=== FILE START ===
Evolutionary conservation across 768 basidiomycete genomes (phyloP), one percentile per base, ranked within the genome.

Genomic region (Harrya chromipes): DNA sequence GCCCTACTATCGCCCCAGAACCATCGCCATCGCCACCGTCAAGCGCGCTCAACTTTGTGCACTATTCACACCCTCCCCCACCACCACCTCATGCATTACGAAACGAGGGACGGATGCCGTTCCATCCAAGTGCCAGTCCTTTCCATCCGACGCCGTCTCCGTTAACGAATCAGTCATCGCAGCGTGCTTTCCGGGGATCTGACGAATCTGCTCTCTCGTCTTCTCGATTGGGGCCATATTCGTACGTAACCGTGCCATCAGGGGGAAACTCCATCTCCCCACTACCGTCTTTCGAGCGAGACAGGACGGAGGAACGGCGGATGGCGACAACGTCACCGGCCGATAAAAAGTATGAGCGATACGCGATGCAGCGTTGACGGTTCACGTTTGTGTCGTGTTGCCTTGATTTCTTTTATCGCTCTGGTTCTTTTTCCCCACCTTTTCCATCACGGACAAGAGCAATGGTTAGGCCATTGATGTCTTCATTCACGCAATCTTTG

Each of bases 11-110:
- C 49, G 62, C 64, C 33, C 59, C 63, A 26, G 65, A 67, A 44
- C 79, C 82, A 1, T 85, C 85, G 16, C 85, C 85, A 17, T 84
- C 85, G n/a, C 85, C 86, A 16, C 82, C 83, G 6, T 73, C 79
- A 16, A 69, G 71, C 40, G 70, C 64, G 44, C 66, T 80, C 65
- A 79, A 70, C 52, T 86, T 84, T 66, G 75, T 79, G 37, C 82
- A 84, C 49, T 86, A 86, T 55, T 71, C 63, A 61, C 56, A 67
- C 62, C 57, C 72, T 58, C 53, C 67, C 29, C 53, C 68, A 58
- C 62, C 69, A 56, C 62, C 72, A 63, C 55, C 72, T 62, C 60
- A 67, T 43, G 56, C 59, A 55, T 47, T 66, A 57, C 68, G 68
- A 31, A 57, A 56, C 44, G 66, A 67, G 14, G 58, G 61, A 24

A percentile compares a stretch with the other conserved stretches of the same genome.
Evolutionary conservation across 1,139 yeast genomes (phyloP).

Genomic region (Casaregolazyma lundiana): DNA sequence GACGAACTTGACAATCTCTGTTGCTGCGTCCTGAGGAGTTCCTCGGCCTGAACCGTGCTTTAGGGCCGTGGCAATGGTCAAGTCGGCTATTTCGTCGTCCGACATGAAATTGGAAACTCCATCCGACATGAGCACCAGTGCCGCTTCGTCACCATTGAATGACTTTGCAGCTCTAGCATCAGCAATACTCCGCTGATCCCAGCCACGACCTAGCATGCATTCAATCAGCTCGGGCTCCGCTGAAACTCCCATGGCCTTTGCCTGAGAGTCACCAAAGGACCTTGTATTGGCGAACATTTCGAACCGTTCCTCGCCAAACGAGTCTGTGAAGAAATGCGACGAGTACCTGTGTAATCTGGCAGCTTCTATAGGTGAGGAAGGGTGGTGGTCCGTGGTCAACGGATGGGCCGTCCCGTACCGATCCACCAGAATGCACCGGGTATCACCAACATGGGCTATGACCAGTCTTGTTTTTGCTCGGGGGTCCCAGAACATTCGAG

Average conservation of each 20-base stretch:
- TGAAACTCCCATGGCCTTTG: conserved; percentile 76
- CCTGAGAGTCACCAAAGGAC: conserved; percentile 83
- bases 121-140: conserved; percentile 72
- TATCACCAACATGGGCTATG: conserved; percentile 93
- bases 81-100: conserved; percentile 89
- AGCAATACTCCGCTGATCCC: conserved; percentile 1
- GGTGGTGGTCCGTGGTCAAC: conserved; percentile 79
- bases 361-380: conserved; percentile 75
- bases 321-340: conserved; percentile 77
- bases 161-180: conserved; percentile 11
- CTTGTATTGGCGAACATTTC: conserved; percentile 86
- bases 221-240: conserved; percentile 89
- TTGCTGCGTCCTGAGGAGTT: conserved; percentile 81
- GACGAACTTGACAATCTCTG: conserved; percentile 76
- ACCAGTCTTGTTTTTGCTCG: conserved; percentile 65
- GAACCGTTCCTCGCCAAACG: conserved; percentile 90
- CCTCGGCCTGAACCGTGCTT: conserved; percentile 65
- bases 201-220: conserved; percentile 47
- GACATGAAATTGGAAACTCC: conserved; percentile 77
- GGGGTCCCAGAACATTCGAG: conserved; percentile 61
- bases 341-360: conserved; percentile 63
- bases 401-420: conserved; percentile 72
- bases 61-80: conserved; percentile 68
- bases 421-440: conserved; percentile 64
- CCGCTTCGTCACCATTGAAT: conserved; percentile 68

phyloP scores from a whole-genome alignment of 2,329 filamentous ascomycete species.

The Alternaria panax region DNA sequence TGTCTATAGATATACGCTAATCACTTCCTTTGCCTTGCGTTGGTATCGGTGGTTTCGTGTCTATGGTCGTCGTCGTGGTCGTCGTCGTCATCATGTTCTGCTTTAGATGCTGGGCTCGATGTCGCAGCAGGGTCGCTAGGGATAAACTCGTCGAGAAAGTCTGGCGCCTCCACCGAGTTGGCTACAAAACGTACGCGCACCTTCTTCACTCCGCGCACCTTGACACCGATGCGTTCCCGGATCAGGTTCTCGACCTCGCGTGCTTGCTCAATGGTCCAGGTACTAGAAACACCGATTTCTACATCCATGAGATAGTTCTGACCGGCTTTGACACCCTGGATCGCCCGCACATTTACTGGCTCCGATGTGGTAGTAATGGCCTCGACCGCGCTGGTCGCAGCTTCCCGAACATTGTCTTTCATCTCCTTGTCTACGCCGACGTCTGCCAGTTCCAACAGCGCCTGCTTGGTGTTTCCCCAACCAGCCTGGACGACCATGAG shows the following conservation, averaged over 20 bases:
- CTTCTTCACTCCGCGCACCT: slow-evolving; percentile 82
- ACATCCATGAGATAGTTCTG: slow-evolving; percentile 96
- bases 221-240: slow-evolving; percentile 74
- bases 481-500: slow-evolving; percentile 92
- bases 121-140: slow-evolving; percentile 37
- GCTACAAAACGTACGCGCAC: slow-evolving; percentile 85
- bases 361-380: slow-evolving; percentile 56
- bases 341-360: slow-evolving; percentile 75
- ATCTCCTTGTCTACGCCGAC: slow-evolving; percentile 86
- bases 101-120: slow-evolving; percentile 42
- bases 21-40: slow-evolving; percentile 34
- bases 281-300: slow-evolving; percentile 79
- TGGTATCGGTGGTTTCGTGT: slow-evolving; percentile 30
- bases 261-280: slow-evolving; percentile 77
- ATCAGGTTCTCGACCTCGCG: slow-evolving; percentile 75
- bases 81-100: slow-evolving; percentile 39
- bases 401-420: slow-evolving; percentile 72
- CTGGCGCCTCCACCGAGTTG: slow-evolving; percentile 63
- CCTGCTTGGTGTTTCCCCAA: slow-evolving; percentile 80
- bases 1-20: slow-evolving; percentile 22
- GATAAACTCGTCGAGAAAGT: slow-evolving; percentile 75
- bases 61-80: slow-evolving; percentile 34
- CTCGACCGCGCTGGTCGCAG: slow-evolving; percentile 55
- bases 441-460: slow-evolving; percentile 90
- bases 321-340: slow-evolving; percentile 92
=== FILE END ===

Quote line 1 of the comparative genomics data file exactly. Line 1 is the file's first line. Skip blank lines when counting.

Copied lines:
Evolutionary conservation across 768 basidiomycete genomes (phyloP), one percentile per base, ranked within the genome.